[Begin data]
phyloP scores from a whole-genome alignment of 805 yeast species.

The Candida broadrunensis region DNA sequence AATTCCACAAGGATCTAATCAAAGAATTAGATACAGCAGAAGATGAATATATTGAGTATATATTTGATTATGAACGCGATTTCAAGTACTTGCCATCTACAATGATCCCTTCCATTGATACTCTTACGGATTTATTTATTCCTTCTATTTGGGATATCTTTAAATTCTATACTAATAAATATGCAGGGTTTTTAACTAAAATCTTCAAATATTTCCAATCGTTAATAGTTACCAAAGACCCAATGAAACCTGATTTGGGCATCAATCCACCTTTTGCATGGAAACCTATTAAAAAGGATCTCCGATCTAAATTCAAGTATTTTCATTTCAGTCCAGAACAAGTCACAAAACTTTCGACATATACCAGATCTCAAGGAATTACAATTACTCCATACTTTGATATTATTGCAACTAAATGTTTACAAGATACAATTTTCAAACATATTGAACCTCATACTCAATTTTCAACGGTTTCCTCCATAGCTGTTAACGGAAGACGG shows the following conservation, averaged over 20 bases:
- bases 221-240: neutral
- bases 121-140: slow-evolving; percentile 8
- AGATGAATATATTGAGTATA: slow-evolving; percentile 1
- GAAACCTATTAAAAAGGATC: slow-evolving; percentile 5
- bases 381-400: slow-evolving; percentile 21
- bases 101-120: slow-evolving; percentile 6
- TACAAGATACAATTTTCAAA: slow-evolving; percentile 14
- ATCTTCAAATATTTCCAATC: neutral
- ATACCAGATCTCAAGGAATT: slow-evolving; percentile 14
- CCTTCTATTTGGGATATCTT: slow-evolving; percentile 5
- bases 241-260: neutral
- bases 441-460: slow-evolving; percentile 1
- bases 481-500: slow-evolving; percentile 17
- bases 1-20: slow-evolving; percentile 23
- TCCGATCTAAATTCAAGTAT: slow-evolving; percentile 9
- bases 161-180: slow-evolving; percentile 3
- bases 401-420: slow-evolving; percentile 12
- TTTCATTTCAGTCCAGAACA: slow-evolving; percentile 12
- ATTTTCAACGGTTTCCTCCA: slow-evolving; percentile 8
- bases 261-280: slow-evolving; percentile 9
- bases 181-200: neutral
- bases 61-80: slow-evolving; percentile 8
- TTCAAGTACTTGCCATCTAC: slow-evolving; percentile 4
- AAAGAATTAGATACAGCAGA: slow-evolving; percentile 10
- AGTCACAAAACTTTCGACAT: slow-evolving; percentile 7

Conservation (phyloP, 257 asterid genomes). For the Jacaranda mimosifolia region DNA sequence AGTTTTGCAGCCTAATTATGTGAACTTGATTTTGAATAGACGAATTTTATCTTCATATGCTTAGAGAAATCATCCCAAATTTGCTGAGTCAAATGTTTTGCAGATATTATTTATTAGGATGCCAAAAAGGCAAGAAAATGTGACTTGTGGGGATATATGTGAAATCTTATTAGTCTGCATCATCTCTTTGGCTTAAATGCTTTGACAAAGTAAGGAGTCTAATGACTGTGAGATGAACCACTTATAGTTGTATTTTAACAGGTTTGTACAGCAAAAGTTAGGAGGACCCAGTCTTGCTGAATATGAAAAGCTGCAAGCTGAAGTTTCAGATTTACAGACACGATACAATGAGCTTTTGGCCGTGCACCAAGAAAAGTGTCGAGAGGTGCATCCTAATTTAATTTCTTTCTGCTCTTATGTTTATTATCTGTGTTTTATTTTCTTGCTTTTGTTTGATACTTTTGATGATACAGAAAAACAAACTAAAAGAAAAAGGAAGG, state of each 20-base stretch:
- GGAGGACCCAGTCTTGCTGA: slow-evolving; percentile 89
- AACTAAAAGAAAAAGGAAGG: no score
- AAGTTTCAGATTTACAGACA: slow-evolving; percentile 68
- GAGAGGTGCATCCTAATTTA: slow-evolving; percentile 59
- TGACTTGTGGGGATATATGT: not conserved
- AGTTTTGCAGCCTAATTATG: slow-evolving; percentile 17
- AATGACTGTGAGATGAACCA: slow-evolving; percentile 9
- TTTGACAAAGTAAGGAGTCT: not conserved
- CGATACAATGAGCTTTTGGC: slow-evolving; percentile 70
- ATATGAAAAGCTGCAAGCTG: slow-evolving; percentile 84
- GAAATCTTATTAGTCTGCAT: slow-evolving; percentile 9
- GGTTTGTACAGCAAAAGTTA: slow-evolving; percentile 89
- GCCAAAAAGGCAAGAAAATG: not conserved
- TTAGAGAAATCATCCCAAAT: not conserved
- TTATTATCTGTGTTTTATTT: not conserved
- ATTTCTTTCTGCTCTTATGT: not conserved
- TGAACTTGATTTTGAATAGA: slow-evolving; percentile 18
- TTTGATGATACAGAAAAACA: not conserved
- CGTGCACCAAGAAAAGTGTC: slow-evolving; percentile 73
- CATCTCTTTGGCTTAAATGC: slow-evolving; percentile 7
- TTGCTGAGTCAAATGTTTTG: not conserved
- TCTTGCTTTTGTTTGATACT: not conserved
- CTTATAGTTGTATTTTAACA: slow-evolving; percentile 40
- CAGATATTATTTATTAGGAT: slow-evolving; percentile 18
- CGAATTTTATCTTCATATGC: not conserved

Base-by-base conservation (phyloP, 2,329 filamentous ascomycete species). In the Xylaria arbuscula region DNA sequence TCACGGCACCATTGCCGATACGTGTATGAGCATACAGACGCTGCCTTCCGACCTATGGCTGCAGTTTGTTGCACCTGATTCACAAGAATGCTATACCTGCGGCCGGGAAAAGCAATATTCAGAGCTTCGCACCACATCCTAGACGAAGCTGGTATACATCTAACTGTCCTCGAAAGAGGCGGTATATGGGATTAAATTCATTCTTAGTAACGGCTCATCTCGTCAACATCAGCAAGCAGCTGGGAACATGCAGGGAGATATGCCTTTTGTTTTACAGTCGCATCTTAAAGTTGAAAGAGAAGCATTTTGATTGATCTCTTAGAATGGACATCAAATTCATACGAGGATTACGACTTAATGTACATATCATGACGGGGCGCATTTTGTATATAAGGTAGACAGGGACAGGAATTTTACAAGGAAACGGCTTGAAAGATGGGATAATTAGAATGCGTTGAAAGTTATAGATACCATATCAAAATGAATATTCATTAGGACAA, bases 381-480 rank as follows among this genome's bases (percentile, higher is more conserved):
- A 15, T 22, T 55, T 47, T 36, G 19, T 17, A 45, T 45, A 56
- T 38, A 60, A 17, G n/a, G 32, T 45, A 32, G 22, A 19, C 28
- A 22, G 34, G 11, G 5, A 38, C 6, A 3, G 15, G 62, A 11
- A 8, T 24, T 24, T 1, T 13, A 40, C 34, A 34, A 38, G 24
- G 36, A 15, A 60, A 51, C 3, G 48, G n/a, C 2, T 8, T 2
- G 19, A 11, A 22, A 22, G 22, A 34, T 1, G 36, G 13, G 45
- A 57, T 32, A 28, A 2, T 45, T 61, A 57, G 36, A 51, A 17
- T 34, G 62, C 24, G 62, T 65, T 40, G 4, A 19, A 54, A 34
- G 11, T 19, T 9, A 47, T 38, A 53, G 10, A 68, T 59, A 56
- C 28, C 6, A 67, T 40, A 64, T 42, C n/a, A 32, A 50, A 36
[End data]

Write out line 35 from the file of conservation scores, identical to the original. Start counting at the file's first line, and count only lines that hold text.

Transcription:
- AATGACTGTGAGATGAACCA: slow-evolving; percentile 9